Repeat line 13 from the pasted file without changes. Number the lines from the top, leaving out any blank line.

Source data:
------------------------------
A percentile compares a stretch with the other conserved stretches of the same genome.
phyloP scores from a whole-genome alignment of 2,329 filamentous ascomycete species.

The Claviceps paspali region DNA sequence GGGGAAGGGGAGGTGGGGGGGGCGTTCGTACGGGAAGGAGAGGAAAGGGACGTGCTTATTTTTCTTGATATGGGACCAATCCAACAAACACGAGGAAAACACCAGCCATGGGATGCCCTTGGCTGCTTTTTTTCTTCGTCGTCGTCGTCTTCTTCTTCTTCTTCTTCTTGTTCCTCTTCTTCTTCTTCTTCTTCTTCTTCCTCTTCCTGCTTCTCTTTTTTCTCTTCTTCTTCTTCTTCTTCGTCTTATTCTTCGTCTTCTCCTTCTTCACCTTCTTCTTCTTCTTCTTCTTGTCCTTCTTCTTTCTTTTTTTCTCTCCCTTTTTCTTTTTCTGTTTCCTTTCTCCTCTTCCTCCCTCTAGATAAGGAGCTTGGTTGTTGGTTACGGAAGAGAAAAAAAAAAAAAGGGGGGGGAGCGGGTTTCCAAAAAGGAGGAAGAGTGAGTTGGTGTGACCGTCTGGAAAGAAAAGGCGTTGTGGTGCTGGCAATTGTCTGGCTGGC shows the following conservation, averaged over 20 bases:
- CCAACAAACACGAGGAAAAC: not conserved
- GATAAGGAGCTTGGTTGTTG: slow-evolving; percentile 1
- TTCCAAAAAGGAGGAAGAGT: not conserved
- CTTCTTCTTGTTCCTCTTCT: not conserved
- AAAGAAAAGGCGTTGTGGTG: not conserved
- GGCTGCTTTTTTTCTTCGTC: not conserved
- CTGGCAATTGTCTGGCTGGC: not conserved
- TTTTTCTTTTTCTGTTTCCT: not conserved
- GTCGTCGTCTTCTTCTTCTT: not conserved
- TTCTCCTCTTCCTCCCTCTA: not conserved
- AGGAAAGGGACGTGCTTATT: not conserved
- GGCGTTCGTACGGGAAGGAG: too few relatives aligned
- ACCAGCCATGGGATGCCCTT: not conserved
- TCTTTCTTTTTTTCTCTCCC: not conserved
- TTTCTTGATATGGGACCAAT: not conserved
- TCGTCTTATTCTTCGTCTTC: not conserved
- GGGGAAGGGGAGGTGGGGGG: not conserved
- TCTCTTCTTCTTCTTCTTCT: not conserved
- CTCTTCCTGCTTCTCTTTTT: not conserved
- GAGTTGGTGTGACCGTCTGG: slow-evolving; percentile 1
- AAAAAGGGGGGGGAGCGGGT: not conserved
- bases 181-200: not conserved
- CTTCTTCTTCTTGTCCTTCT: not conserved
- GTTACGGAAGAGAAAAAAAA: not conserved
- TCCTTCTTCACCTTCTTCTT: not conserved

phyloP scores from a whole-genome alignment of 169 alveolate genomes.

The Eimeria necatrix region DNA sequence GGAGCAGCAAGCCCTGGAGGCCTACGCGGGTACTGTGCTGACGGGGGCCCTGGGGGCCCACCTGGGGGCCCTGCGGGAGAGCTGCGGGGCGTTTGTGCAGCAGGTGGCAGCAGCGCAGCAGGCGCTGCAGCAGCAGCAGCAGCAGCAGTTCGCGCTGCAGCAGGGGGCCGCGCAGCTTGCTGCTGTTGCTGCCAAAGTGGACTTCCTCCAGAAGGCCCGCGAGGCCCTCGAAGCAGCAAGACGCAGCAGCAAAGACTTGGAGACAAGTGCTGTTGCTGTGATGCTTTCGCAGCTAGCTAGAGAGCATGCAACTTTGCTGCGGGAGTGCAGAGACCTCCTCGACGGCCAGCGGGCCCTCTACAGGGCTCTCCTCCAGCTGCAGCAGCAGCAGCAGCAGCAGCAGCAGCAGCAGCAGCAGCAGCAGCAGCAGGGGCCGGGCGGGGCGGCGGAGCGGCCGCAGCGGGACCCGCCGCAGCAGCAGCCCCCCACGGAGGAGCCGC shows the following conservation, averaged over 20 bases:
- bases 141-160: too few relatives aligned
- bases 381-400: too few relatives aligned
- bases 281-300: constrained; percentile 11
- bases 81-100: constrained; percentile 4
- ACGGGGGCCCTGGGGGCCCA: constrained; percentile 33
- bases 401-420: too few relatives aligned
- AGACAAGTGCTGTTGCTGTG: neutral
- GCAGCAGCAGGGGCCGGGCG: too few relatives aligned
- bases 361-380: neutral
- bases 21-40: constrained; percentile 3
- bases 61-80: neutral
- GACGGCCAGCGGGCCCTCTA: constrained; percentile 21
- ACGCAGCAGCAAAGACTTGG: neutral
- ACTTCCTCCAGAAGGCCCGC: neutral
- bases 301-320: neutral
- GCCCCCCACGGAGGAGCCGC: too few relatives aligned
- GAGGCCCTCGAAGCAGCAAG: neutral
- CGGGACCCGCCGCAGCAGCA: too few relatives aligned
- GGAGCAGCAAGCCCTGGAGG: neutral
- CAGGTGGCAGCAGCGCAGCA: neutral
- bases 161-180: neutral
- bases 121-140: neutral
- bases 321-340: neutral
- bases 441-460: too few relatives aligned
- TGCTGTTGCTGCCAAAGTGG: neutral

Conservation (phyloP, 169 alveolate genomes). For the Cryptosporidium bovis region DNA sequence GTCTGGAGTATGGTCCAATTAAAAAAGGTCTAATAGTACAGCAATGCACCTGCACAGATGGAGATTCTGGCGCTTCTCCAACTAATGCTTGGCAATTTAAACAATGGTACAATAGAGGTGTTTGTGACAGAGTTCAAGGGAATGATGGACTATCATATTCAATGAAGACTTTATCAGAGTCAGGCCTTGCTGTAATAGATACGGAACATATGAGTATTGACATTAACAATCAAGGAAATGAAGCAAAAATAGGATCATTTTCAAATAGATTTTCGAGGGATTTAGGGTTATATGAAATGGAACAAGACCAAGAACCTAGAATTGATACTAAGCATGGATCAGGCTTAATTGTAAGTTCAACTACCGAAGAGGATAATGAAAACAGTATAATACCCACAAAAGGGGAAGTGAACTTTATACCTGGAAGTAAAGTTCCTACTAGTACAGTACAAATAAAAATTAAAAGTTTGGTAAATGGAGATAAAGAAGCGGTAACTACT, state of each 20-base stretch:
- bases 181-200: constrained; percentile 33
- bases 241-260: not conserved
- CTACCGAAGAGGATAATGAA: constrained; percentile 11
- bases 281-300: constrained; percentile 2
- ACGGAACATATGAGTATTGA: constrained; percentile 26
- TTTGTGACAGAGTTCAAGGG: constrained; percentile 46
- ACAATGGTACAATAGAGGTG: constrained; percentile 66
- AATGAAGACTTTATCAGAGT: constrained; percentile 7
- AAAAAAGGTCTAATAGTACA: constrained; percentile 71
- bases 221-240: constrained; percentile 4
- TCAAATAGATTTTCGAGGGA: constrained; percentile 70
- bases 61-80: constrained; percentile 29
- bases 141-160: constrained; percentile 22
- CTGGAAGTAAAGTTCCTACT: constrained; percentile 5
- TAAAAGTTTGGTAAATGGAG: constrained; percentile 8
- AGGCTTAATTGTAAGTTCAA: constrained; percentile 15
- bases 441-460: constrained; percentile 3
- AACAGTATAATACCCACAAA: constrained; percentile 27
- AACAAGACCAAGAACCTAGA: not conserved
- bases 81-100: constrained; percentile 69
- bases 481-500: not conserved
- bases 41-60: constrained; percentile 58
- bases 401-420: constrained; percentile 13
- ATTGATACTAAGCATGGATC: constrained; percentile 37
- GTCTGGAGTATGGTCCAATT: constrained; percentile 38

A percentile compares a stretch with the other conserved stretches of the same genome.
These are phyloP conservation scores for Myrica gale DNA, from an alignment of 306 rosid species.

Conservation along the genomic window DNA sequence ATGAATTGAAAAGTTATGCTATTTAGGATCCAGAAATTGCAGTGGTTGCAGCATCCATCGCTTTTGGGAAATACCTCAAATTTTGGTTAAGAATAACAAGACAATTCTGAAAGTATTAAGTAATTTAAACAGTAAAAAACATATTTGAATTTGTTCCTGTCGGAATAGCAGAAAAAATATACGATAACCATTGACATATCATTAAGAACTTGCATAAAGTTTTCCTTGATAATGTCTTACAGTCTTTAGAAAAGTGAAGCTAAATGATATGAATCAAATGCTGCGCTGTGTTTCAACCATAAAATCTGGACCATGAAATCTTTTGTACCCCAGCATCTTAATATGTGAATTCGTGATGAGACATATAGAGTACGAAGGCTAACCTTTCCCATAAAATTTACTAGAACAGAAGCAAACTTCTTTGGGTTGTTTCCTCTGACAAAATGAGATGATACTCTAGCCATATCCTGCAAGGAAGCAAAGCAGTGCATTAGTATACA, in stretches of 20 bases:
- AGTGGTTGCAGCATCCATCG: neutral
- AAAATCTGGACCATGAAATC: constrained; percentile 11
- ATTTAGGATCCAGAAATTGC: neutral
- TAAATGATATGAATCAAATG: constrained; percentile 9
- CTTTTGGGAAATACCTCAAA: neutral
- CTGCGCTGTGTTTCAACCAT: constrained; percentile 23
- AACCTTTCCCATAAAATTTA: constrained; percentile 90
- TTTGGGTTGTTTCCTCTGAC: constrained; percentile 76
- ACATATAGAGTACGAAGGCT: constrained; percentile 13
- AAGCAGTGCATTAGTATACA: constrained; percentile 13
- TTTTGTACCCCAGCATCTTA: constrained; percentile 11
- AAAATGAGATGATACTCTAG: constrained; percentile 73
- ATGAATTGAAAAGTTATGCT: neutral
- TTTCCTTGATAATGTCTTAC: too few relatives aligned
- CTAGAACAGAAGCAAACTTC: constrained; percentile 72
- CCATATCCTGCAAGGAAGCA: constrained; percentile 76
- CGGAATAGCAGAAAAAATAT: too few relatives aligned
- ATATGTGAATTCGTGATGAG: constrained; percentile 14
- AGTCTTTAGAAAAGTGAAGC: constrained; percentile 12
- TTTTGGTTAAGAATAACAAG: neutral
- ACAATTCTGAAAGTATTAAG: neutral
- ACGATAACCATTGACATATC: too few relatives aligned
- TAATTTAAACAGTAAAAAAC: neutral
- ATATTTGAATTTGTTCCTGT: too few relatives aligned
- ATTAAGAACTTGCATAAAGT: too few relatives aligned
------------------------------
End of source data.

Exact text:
- TTCTCCTCTTCCTCCCTCTA: not conserved